Vietnamese food is nothing without the imprint of fish sauce (nuoc mam). The best Vietnamese fish sauce is delicately flavored and full of umami goodness. Believe it or not, good fish sauce can be enjoyed straight. Seriously.
About Vietnameses fish sauce
You can make fish sauce from various kind of aquatic animals (shrimp, mackerel, or squid, for example). However, the best Vietnamese fish sauce comes from the island of Phu Quoc, where the waters are full of a particular kind of anchovy called ca com. I was there in 2007 and visited a number of the fish sauce factories.
At first, I didn’t think that Phu Quoc fish sauce could be great. But I was wrong. I visited the source, spoke to the artisanal producers, and then tasted it. Yowza, it was good.
It’s hard to get nuoc mam from Phu Quoc abroad, though the Viet Huong (3 Crabs) brand combines Phu Quoc fish sauce with Thai fish sauce. Viet Huong has a whole line of fish sauce that you should check out.
But for 100% Phu Quoc fish sauce, you have to look outside of the United States. Find Knorr brand of fish sauce in Canada and Asia. Or, try to smuggle fish sauce into the States like Bobby Chinn did.
Chinese-Vietnamese food writer Julie Wan went in search of the true Phu Quoc fish sauce for herself. She interviewed producers in Vietnam and last week, we chatted about the availability of the real deal outside of the motherland. Julie’s findings came out today in a Washington Post article. Her piece offers rich details on how fish sauce is made in Phu Quoc:
The best of Vietnamese fish sauce comes from Phu Quoc
Old fishermen once downed a cupful to keep warm when venturing out to sea. Divers drank it before plunging into deep, cold waters. Many believe the best kind comes from only one island, where it is aged in decades-old barrels of a particular type of wood.
Who knew fermented fish could be so romantic?
Like wine in France and olive oil in Italy, fish sauce is the prized staple of Vietnam, where it is used in soups and marinades or diluted into a sauce that accompanies foods from spring rolls to noodles. The Vietnamese have seals on their bottles to indicate quality, the highest being nuoc mam nhi, the first extraction of liquid from fish fermented in salt: extra-virgin fish sauce, if you will.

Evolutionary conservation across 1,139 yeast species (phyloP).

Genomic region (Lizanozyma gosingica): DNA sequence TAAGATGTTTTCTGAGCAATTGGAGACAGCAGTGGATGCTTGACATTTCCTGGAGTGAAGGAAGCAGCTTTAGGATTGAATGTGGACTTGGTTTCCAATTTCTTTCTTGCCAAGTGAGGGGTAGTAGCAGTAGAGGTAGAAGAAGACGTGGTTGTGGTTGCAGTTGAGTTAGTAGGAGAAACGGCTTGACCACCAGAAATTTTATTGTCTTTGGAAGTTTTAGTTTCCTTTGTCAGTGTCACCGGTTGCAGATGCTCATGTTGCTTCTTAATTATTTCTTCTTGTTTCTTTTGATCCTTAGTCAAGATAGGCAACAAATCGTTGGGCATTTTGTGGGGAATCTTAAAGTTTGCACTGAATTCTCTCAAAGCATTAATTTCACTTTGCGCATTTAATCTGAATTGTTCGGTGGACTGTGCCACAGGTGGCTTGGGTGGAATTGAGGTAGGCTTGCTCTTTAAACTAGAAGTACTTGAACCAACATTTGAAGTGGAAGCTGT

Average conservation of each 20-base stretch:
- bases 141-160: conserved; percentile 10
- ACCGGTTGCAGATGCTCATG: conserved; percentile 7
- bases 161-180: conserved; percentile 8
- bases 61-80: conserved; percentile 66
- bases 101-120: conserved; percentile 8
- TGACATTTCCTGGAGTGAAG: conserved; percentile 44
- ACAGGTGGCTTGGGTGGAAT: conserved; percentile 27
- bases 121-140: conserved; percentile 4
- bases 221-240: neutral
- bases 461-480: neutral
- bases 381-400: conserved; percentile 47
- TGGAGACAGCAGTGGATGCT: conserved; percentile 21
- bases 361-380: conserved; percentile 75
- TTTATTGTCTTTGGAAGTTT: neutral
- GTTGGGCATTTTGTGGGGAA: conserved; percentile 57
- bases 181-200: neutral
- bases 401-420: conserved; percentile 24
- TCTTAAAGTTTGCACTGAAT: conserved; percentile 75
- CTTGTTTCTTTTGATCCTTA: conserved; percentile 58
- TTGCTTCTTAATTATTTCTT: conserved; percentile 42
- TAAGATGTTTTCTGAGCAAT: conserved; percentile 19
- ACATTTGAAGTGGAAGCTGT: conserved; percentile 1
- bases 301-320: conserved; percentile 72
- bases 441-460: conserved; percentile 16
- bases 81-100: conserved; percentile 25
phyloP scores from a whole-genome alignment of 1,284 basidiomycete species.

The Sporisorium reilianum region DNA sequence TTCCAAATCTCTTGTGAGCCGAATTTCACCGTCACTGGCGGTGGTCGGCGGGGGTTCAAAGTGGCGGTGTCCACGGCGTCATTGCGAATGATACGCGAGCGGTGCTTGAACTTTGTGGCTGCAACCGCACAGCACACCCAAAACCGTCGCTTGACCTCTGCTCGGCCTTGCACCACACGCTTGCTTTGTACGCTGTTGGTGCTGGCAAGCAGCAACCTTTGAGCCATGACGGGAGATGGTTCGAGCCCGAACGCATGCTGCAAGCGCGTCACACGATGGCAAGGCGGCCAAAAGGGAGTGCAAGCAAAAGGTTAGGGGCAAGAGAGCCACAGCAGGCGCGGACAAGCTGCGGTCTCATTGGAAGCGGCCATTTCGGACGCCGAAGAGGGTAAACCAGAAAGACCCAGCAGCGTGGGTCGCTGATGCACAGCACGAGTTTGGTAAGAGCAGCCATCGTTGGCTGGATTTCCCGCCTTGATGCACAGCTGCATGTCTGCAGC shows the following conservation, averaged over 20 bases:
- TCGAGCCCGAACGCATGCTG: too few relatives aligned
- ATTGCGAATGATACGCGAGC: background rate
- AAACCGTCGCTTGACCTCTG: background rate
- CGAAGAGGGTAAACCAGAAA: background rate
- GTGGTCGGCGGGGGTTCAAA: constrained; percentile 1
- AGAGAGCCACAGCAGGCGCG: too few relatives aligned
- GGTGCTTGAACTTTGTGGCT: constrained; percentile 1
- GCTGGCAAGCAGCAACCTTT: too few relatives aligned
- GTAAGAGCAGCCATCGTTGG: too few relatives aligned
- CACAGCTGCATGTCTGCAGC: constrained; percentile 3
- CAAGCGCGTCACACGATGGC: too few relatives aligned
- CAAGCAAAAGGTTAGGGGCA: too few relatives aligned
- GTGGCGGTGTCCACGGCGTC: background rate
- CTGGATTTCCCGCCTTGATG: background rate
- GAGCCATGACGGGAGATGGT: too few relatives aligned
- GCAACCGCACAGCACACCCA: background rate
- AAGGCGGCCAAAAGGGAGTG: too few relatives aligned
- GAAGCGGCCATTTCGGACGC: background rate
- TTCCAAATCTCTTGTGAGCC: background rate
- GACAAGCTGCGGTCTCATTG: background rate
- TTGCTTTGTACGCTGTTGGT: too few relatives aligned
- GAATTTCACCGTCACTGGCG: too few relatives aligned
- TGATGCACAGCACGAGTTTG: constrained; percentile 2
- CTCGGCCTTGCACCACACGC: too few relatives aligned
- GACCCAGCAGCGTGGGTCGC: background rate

And the best of the best, as widely agreed among Vietnamese enclaves around the world, comes from Phu Quoc, a tropical island off the nation’s southwest coast. In fact, the Phu Quoc name is so coveted and abused in the fish sauce industry that local producers have been working with the World Trade Organization to protect its appellation of origin.
Making the sauce requires three parts fish to one part salt, a ratio common to most producers in Southeast Asia. Anchovies or other tiny fish usually are used; larger, more expensive fish such as mackerel or sardines can be substituted but result in a costlier, less profitable product.
After about a week, liquid begins seeping from the fish and is drained and circulated back into the vat every day for an entire year — long enough for it to reach concentration, but not long enough for hydrosulfuric acid to appear, which would spoil the taste.
This first extraction is the highest quality, reserved for direct consumption in dips and sauces. Subsequent extractions are produced by running sea water through the vat, which results in a weaker, lower-grade product normally used for cooking.
At the factory in Phu Quoc, the workers lined up the bottles of fish sauce by gradients of color, like tea steeped to varying degrees. The darkest-colored bottle was labeled “43°N/1L” and came from the first extraction of liquid. The others bore decreasingly lower numbers — 40, 30, 20 and 15°N/L — and came from subsequent extractions, after water had been added.
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